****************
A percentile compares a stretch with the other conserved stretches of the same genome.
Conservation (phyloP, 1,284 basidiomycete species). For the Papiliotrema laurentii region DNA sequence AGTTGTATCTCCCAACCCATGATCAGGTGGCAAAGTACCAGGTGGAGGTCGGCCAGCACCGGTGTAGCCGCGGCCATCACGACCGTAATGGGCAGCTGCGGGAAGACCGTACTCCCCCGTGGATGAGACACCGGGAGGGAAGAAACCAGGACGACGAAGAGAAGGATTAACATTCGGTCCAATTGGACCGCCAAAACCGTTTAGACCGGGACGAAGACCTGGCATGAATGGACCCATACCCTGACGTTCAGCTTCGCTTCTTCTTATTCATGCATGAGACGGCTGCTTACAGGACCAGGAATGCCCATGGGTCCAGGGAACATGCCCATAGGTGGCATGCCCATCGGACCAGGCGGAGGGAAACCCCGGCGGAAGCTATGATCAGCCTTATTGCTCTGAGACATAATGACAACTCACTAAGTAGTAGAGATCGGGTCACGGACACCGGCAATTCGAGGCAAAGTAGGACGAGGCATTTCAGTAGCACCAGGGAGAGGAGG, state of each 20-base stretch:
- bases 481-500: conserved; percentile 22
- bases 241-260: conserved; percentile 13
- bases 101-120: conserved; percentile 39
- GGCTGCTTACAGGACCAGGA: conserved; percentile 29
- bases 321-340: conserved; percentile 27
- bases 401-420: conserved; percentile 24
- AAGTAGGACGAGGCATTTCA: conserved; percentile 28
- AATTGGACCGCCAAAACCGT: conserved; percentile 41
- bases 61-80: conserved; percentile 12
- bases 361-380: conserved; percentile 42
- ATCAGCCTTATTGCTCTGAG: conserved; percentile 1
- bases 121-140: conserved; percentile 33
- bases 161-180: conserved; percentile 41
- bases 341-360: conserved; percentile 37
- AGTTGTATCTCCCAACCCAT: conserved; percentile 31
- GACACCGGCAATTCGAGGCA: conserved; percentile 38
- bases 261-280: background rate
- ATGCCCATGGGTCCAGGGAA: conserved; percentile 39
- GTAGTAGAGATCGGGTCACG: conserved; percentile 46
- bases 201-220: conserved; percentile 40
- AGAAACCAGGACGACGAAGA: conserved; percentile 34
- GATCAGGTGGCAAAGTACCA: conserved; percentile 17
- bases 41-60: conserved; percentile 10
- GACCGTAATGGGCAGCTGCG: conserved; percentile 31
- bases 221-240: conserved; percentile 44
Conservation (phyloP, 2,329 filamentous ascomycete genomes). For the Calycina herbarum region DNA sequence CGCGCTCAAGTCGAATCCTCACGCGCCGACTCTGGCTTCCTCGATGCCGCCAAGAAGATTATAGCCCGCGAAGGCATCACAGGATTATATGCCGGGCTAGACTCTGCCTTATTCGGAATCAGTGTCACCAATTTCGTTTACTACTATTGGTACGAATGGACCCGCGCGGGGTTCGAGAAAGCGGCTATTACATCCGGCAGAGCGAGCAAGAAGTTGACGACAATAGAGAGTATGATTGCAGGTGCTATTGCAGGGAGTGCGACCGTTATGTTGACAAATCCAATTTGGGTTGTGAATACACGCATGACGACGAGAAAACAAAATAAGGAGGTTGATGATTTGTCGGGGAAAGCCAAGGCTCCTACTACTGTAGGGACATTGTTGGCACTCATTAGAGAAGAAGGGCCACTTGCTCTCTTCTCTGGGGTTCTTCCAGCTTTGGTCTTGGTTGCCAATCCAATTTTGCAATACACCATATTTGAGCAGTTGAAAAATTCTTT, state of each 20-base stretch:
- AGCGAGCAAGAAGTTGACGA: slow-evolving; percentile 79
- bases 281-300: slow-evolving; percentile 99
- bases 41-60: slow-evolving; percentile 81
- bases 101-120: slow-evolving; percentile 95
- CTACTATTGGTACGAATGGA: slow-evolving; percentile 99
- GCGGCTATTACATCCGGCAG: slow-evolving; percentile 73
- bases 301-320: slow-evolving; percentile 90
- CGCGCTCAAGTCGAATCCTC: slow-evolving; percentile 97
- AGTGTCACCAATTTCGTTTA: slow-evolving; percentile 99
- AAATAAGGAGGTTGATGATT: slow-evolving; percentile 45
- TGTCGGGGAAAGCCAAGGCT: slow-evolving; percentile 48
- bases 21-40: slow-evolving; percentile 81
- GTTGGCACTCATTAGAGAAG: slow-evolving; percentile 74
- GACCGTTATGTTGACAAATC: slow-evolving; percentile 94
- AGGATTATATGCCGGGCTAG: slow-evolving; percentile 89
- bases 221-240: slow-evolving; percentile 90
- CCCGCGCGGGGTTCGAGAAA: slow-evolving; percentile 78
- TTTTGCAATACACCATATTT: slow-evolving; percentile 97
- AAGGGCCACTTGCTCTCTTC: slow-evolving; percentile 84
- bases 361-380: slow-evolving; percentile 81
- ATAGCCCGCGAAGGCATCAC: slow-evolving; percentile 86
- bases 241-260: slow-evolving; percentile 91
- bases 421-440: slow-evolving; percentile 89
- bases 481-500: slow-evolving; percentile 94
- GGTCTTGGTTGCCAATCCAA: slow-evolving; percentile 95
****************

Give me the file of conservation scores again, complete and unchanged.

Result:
A percentile compares a stretch with the other conserved stretches of the same genome.
Conservation (phyloP, 1,284 basidiomycete species). For the Papiliotrema laurentii region DNA sequence AGTTGTATCTCCCAACCCATGATCAGGTGGCAAAGTACCAGGTGGAGGTCGGCCAGCACCGGTGTAGCCGCGGCCATCACGACCGTAATGGGCAGCTGCGGGAAGACCGTACTCCCCCGTGGATGAGACACCGGGAGGGAAGAAACCAGGACGACGAAGAGAAGGATTAACATTCGGTCCAATTGGACCGCCAAAACCGTTTAGACCGGGACGAAGACCTGGCATGAATGGACCCATACCCTGACGTTCAGCTTCGCTTCTTCTTATTCATGCATGAGACGGCTGCTTACAGGACCAGGAATGCCCATGGGTCCAGGGAACATGCCCATAGGTGGCATGCCCATCGGACCAGGCGGAGGGAAACCCCGGCGGAAGCTATGATCAGCCTTATTGCTCTGAGACATAATGACAACTCACTAAGTAGTAGAGATCGGGTCACGGACACCGGCAATTCGAGGCAAAGTAGGACGAGGCATTTCAGTAGCACCAGGGAGAGGAGG, state of each 20-base stretch:
- bases 481-500: conserved; percentile 22
- bases 241-260: conserved; percentile 13
- bases 101-120: conserved; percentile 39
- GGCTGCTTACAGGACCAGGA: conserved; percentile 29
- bases 321-340: conserved; percentile 27
- bases 401-420: conserved; percentile 24
- AAGTAGGACGAGGCATTTCA: conserved; percentile 28
- AATTGGACCGCCAAAACCGT: conserved; percentile 41
- bases 61-80: conserved; percentile 12
- bases 361-380: conserved; percentile 42
- ATCAGCCTTATTGCTCTGAG: conserved; percentile 1
- bases 121-140: conserved; percentile 33
- bases 161-180: conserved; percentile 41
- bases 341-360: conserved; percentile 37
- AGTTGTATCTCCCAACCCAT: conserved; percentile 31
- GACACCGGCAATTCGAGGCA: conserved; percentile 38
- bases 261-280: background rate
- ATGCCCATGGGTCCAGGGAA: conserved; percentile 39
- GTAGTAGAGATCGGGTCACG: conserved; percentile 46
- bases 201-220: conserved; percentile 40
- AGAAACCAGGACGACGAAGA: conserved; percentile 34
- GATCAGGTGGCAAAGTACCA: conserved; percentile 17
- bases 41-60: conserved; percentile 10
- GACCGTAATGGGCAGCTGCG: conserved; percentile 31
- bases 221-240: conserved; percentile 44
Conservation (phyloP, 2,329 filamentous ascomycete genomes). For the Calycina herbarum region DNA sequence CGCGCTCAAGTCGAATCCTCACGCGCCGACTCTGGCTTCCTCGATGCCGCCAAGAAGATTATAGCCCGCGAAGGCATCACAGGATTATATGCCGGGCTAGACTCTGCCTTATTCGGAATCAGTGTCACCAATTTCGTTTACTACTATTGGTACGAATGGACCCGCGCGGGGTTCGAGAAAGCGGCTATTACATCCGGCAGAGCGAGCAAGAAGTTGACGACAATAGAGAGTATGATTGCAGGTGCTATTGCAGGGAGTGCGACCGTTATGTTGACAAATCCAATTTGGGTTGTGAATACACGCATGACGACGAGAAAACAAAATAAGGAGGTTGATGATTTGTCGGGGAAAGCCAAGGCTCCTACTACTGTAGGGACATTGTTGGCACTCATTAGAGAAGAAGGGCCACTTGCTCTCTTCTCTGGGGTTCTTCCAGCTTTGGTCTTGGTTGCCAATCCAATTTTGCAATACACCATATTTGAGCAGTTGAAAAATTCTTT, state of each 20-base stretch:
- AGCGAGCAAGAAGTTGACGA: slow-evolving; percentile 79
- bases 281-300: slow-evolving; percentile 99
- bases 41-60: slow-evolving; percentile 81
- bases 101-120: slow-evolving; percentile 95
- CTACTATTGGTACGAATGGA: slow-evolving; percentile 99
- GCGGCTATTACATCCGGCAG: slow-evolving; percentile 73
- bases 301-320: slow-evolving; percentile 90
- CGCGCTCAAGTCGAATCCTC: slow-evolving; percentile 97
- AGTGTCACCAATTTCGTTTA: slow-evolving; percentile 99
- AAATAAGGAGGTTGATGATT: slow-evolving; percentile 45
- TGTCGGGGAAAGCCAAGGCT: slow-evolving; percentile 48
- bases 21-40: slow-evolving; percentile 81
- GTTGGCACTCATTAGAGAAG: slow-evolving; percentile 74
- GACCGTTATGTTGACAAATC: slow-evolving; percentile 94
- AGGATTATATGCCGGGCTAG: slow-evolving; percentile 89
- bases 221-240: slow-evolving; percentile 90
- CCCGCGCGGGGTTCGAGAAA: slow-evolving; percentile 78
- TTTTGCAATACACCATATTT: slow-evolving; percentile 97
- AAGGGCCACTTGCTCTCTTC: slow-evolving; percentile 84
- bases 361-380: slow-evolving; percentile 81
- ATAGCCCGCGAAGGCATCAC: slow-evolving; percentile 86
- bases 241-260: slow-evolving; percentile 91
- bases 421-440: slow-evolving; percentile 89
- bases 481-500: slow-evolving; percentile 94
- GGTCTTGGTTGCCAATCCAA: slow-evolving; percentile 95